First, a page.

In the US, infections fell from a peak of 58,000 to zero just a few years after the jab was dished out.

Kathleen O’Reilly, an associate professor in statistics for infectious disease and expert in polio eradication, told MailOnline: ‘After the second world war cases of paralytic polio in England and Wales rose considerably, reaching several thousand cases each year. 

‘Vaccines were developed in response to these worrying outbreaks, and were introduced in the late 1950s. 

‘The number of polio cases quickly declined, and since the 1970s only a small number of cases were reported each year. There has not been a single case of polio in the UK since 1984.’

But in poorer nations, where the virus caused fewer outbreaks, uptake was much lower.

The World Health Organization (WHO) launched an worldwide immunisation rollout in 1974, in an attempt to vaccinate all children against polio. 

By 1988, the UN health agency set the target of eradicating the virus globally by 2000. Two years later, a global virus surveillance system is set up to detect the virus. 

The US logged its last case in 1991, in a three-year-old boy called Luis Fermin Tenorio living in Junin, northern Peru. 

The WHO certified the region as polio-free three years later — the duration set by the agency before a nation can be deemed to have eradicated the virus. 

A team at the University of Cincinnati in Ohio, led by medical researcher Dr Albert Sabin, developed a second vaccine using a live version of the virus that could be given in drops through the mouth. This vaccine was much more effective than the inactivated one, and became the most popular throughout the world. Pictured: a health worker giving a oral polio vaccine to a child in Karachi, Pakistan

There was also success in ridding the world of two wild types of the virus, with type two eradicated in 2015 and type three stamped out by 2019. However, the WHO global goal of eradicating the virus by 2000 has still not been met. Polio is endemic in Afghanistan and Pakistan. Pictured: a child in Kabul, Afghanistan being given the oral vaccine in November 2021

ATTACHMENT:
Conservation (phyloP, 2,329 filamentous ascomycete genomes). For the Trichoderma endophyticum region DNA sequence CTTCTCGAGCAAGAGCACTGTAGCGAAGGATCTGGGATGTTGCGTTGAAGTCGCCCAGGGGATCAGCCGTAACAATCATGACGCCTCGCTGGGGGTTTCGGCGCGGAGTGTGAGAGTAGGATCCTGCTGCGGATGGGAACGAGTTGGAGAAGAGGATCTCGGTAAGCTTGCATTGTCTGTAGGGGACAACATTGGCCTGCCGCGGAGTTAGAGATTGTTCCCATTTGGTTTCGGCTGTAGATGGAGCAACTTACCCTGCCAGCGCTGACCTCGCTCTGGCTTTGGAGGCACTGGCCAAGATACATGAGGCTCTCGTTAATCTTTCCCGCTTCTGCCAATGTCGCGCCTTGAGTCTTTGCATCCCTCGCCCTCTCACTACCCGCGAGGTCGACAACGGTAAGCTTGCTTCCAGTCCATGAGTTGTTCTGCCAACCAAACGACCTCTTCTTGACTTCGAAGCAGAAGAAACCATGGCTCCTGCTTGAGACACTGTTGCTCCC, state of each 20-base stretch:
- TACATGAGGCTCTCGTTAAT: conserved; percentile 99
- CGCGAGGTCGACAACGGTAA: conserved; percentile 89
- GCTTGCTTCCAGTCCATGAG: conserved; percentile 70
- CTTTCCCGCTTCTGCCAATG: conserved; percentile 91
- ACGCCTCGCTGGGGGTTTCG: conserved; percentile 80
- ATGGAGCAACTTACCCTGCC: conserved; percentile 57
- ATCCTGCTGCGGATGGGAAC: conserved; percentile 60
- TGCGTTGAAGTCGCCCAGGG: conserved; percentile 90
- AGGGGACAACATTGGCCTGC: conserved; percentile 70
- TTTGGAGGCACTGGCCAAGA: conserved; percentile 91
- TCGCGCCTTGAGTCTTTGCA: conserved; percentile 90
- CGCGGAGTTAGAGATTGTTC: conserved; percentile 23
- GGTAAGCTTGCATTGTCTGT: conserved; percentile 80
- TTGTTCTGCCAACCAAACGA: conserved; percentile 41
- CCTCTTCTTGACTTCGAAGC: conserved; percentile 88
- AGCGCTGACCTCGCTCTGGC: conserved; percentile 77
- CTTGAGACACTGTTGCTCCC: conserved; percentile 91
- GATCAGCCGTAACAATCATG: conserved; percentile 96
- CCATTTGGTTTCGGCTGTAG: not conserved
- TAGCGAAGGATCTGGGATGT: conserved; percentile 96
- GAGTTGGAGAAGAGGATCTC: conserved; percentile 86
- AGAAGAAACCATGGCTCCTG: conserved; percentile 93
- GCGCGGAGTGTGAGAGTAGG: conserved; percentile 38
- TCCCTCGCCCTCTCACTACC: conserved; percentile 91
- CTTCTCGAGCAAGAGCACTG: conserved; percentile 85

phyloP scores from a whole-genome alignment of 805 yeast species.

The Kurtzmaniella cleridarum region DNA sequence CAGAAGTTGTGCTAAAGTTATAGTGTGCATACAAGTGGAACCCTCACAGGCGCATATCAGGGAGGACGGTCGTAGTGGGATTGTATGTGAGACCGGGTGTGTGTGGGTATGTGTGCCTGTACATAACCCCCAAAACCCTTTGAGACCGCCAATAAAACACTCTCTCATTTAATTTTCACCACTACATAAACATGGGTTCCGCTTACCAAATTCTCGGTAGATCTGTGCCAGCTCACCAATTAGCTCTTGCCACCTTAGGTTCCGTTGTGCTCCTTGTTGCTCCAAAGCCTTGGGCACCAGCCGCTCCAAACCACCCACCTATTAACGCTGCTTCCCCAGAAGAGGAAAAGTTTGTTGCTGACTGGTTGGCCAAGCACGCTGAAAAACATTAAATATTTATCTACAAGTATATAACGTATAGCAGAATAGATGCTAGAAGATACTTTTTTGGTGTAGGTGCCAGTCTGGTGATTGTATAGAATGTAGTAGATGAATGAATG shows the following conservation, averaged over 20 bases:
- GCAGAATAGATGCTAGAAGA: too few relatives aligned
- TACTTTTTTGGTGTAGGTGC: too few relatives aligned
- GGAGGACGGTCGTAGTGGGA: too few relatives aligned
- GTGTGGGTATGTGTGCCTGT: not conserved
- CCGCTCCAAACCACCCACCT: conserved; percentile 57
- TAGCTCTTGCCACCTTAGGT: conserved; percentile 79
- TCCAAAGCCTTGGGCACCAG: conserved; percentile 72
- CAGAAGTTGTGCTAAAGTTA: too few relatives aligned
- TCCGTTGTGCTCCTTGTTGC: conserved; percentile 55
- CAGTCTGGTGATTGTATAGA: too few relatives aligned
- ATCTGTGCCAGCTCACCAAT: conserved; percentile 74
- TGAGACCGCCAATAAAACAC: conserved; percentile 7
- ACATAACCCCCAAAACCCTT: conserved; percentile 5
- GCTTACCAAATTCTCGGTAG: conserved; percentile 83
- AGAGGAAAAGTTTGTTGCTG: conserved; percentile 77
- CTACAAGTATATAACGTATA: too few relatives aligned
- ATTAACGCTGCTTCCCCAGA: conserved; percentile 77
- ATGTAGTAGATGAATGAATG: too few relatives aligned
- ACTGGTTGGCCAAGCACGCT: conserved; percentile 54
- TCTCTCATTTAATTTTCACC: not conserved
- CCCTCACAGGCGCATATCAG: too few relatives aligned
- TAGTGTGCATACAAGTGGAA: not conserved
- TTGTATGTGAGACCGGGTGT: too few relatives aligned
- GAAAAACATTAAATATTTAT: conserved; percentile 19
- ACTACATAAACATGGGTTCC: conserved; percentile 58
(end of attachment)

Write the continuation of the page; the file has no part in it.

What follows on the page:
2000

In 2002, Europe was certified as polio-free. Its final case was logged in a 33-month-old child in Turkey in 1999.

The Western Pacific was labelled polio-free in 2000, with the last confirmed infection being in a 15-month-old girl called Mum Chanty in Phnom Penh, Cambodia. And the WHO confirmed South East Asia is virus free in 2014. 

There was also success in ridding the world of two wild types of the virus, with type two eradicated in 2015 and type three stamped out by 2019. 

However, the WHO global goal of eradicating the virus by 2000 has still not been met. Polio is endemic in Afghanistan and Pakistan. 

Travellers from these two nations frequently spread the virus to other countries.

2010

China lost its polio-free status in 2011 after the infection spread to the country from Pakistan. However, it regained it after the outbreak fizzled out.

Professor Ball explained: ‘The live vaccine has proven to be incredibly effective at eliminating the virus. 

‘But on rare occasions it can revert to wild-type and cause the disease; that’s why countries that do get rid of the virus switch to using killed vaccine to keep their populations safe.’

Professor Jones said the dilemma around polio is now around eradication. ‘Is it worth the cost in terms of money and lives lost to eradicate the last few cases or is it better to maintain where we are?

‘Lastly, another dilemma, if it is eradicated how long do you continue to vaccinate and with what?’